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How Holography Will Refit Martech
Holography was invented by Nobel Laureate Dennis Gabor in 1948, but most people didn’t know it existed until 1976 when films like Logan’s Run and Star Wars hit the screens. (“Imagine a world in which you need never be alone. You touch a switch, turn a dial, and the perfect lover steps into your arms…”) After these blockbusters, it’d be strange to see a sci-fi film without some holographic stimulus.
As cool as it is, as vital as it is for Trekkies universe-wide, holography has had some ups and downs since its debut. Remember the lull a few years back after the hype of its initial debut died down? Long gone. Holography has seen a revival recently, owing to advances in deep learning that have minimized hardware and reconstructed the holographic paradigm with data-driven performance. It’s opened up new opportunities in imaging systems in myriad fields—the medical, automotive, entertainment, military, botany, retail, laser science, and data storage fields just to name a few. The medical holography market alone is expected to grow to $4.04 billion by 2025, according to a report by Million Insights last year.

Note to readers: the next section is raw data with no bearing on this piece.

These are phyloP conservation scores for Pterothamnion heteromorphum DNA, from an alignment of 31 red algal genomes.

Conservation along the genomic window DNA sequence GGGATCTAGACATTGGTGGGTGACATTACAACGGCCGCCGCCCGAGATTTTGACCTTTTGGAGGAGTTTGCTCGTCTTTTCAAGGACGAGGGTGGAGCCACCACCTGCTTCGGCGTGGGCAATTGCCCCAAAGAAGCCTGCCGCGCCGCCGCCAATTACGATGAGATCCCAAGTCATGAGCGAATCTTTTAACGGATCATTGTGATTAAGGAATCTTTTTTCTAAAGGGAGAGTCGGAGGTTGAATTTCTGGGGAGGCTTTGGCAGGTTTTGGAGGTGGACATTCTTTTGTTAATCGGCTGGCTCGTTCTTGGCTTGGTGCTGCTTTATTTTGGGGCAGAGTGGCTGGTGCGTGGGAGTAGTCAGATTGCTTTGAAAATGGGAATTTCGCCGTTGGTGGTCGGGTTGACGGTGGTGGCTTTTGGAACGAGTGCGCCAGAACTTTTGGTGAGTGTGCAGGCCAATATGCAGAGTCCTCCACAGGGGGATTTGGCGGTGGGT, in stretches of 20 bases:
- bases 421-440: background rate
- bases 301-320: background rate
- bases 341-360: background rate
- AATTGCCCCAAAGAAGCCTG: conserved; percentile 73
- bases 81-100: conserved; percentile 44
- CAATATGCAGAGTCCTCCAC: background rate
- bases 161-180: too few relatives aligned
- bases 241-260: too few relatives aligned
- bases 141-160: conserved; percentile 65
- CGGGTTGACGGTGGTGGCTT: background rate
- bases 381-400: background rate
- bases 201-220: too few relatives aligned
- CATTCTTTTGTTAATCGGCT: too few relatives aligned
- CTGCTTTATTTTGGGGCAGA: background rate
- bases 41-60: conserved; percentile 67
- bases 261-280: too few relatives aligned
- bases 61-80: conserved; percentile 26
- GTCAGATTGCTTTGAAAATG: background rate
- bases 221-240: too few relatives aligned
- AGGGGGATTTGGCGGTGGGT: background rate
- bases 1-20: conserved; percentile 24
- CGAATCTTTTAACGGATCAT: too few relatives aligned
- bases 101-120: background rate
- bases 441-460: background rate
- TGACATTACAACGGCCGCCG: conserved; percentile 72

There are some almost speechless advancements in the field lately. A team at Duke University has overcome bulky optical components to develop a better way to display 3D colors that can be used for smartphones, AR glasses, and heads-up displays (HUDs). At UC Berkeley, neuroscientists are using holographic projections in mice brains to edit sensory input by activating or suppressing thousands of neurons simultaneously. When actuated in humans, the technology could have life-changing effects. Director of the Helen Wills Neuroscience Institute, Ehud Isacoff, says, “By encoding perceptions into the human cortex, you could allow the blind to see or the paralyzed to feel touch.”